Barrell Bourbon’s most recent release comes amid a very long stretch where no new batches were dropped. The last batch, Bourbon Batch 022, was released in November, 2019 and Batch 023 didn’t see widespread release until the beginning of March, 2020. This has made the Barrell enthusiasts extra hungry as the release calendar for new products has been steadily filling up. Batch 023’s specs show us that this is another batch that utilizes a large amount of very old product that we have to wonder where it’s coming from and how much more is left.
Barrell’s ability to consistently put 14-15 year old barrels of bourbon into their recent batches is as surprising as it is intriguing. As with every batch, Barrell has set its sights on achieving a particular profile while blending. This profile isn’t as focused as the “toasted orange note” Batch 016 or the cinnamon bomb of Batch 018, but it still is an exercise in the blending and creation of a bourbon where depth and richness is the top priority. We should expect not only excellent tannic qualities to show through, but also a decent amount of fruit.
So how does Batch 023 come out? Let’s take a look. I sampled this neat and in a Glencairn.
Nose: The nose on this dram starts out somewhat lighter than I would’ve expected. There is light vanilla right off the bat that transistions into a delicioius buttery croissant. Fruit is evident in this one with notes of red fruit preserves and a hint of banana Laffy Taffy made even sweeter with the addition of light brown sugar. A nice floral layer also is present as gentle waves of cherry blossoms and rose petals soften this up quite a bit. There are some stronger notes dancing about with light oak and cinnamon spice, but oddly, they are kept pretty under wraps with the layer of softness that the previous scents provide. This is a rare dram that the layers wait for their turn to shine rather than the dominate ones smothering the rest.
Palate: I’m going to get this out of the way up front, the whole palate reminded me strongly of a well-aged barrel strength Four Roses OBSV recipe. The amount of fruits like cherries and toasted orange peel taste exquisitely sweet as they’re wrapped up in a delicious lattice pie crust that’s been left in the oven a touch too long. There’s some drying wood and barrel char that came to party, but doesn’t ruin it with an over-tannic experience. Instead, a heavy hand of vanilla extract and sweet mint keep the sips from tipping towards being too sweet or too oaky. To futher emphasize this, each sip has a bit of a toasted sugar effect that brings sweetness and a bit of char at the same time.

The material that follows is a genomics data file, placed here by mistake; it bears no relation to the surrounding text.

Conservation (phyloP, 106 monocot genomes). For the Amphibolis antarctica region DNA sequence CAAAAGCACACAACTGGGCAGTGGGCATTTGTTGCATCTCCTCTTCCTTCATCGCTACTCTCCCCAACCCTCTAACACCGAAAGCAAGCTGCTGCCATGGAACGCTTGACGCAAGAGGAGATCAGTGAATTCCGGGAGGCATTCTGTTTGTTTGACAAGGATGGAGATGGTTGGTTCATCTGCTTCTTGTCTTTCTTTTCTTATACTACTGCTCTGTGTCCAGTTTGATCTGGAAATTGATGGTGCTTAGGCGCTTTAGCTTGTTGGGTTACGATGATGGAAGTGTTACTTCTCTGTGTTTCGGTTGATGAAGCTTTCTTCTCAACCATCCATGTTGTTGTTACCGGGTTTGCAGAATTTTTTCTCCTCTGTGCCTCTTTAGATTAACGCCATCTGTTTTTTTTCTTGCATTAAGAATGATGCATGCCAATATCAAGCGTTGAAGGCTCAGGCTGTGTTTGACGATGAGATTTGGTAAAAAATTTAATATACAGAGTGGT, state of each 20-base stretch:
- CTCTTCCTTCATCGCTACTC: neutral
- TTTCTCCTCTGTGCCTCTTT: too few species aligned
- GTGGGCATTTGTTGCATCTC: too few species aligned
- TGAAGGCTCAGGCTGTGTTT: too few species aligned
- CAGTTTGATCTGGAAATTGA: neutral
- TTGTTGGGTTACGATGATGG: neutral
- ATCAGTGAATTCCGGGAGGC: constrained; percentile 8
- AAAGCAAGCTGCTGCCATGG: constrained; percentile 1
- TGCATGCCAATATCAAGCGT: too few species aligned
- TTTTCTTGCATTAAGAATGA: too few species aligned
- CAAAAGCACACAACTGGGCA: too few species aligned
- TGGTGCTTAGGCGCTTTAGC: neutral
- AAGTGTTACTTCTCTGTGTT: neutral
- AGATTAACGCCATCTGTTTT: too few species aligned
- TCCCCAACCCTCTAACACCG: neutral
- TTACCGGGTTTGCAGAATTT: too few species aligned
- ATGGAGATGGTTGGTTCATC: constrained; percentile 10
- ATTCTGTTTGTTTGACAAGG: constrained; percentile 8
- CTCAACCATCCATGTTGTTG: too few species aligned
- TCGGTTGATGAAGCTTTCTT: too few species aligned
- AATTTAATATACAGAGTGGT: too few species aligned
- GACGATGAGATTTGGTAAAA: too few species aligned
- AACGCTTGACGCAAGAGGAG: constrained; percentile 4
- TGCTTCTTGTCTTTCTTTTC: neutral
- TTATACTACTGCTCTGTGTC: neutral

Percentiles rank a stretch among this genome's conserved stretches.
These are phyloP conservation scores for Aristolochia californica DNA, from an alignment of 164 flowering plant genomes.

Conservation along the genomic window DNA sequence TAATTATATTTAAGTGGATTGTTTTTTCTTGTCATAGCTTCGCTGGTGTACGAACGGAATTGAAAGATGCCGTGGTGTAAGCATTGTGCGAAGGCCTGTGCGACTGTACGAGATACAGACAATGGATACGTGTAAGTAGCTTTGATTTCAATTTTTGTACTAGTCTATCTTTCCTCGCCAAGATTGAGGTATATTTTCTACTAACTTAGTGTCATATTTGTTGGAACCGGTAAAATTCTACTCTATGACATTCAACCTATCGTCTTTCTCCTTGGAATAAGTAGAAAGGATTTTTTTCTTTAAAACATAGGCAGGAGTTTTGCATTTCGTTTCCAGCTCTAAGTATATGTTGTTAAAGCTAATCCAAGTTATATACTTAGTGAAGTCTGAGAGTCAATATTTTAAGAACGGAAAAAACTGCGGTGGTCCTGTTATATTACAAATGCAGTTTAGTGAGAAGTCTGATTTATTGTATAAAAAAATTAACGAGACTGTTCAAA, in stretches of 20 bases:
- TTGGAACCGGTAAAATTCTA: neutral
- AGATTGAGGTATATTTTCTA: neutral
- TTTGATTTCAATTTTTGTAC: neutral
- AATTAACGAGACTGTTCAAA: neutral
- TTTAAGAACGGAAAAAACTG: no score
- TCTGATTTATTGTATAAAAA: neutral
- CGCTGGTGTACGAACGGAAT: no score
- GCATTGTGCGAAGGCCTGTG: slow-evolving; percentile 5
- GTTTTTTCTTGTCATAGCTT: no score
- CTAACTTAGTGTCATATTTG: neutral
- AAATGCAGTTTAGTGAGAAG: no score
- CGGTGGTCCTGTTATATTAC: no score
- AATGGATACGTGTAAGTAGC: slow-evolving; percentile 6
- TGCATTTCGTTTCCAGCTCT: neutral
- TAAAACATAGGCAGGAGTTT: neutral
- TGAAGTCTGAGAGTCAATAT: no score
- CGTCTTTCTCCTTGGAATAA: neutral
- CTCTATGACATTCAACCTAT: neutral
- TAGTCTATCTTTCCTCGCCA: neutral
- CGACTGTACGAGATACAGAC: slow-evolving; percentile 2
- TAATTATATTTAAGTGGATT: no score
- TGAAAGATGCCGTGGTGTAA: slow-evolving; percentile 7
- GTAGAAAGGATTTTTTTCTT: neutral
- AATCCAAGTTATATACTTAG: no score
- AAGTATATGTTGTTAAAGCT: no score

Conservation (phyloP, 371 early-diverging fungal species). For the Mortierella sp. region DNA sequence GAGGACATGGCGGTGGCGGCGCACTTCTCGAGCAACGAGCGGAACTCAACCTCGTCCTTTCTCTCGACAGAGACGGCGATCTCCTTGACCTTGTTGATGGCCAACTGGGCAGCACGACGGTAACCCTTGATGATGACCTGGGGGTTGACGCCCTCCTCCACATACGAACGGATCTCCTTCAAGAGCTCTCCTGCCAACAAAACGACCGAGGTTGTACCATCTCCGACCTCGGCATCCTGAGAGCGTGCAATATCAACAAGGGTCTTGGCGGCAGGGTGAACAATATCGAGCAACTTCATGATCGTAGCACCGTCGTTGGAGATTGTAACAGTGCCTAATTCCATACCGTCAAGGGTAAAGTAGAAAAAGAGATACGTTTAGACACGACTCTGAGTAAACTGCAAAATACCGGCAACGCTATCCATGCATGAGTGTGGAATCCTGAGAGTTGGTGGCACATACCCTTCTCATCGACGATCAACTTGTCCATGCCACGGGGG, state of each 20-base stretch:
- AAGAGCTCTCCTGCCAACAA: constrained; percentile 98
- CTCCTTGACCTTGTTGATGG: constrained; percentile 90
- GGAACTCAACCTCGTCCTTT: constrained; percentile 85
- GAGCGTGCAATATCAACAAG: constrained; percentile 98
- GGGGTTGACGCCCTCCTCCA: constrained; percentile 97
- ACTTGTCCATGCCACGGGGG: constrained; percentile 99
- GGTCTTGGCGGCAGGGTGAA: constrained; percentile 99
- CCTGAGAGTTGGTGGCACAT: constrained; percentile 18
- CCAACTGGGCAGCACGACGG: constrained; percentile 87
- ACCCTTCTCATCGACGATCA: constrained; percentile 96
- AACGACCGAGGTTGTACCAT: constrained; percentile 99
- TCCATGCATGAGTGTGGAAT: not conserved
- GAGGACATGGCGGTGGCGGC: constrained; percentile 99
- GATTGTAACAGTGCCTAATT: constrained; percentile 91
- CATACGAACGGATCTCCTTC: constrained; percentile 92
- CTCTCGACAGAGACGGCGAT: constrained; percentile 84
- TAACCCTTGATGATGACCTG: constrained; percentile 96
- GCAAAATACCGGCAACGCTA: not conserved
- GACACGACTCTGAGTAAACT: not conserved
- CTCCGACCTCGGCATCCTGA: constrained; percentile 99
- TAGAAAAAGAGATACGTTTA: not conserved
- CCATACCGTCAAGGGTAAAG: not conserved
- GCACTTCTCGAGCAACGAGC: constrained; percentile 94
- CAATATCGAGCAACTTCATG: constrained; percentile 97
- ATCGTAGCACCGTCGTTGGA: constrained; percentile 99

Finish: For as old as this dram is, I’m surprised it’s not that dry and harsh. There’s a really great apple turnover taste that sticks around a bit along with some tingly rye spices like sweet mint and cinnamon. Maple syrup, fresh pears and citrus zest followed by powdered donuts give this finish an unusually long and pleasant wave of sweetness. It’s not as long as I thought it’d be, but it’s nice to experience it over and over again. There are some of the tannic notes that come from those extra-aged barrels like drying leather and oak, but they don’t take away from the experience.
Batch 023 is another fantastic blend by the folks at Barrell who manage to take a wide range of barrels and flavors and make them all work with each other. Instead of flavors that muddle others, they lift up and encourage them to shine bright. For this particular batch, I thought Barrell did great to have each layer play nice with each other by not having the lighter flavors drowned out by the heavier flavors. It really was a treat.
Never have I been able to blend two or more of my own whiskies in the hope to develop a whiskey that’s greater than the sum of its parts and been successful. But Barrell has and perhaps this is why we had to wait an extra month or two while these married in their vat longer. The result was worth it though, and we easily have a batch that rivals Batch 021 for fruit and complexity. The extra treat was the fact that this dram really reminded me of the classic OBSV recipe of Four Roses, which I’m a giant fan of. Secretly, I do believe that some of the mixture in this batch has came from Four Roses via the conduit of Bulleit Bourbon, but that’s a story for another day. In the meantime, let’s hope they never run out of those old barrels!
1 | Disgusting | Drain pour (Example: Jeffers Creek)
2 | Poor | Forced myself to drink it
3 | Bad | Flawed (AD Laws 4 Grain BiB, Clyde Mays anything)
4 | Sub-par | Many things I’d rather have (Tincup 10 year)
5 | Good | Good, solid, ordinary (Larceny, Sazerac Rye)
6 | Very Good | Better than average (Buffalo Trace, OGD BiB)
7 | Great | Well above average (Old Ezra Barrel Proof, Old Weller Antique)
8 | Excellent | Exceptional (Michter’s Barrel Proof Rye, Four Roses Barrel Strength)
9 | Incredible | Extraordinary (GTS, 13 Year MGP or Canadian Rye)
10 | Insurpassable | Nothing Else Comes Close (William Larue Weller)
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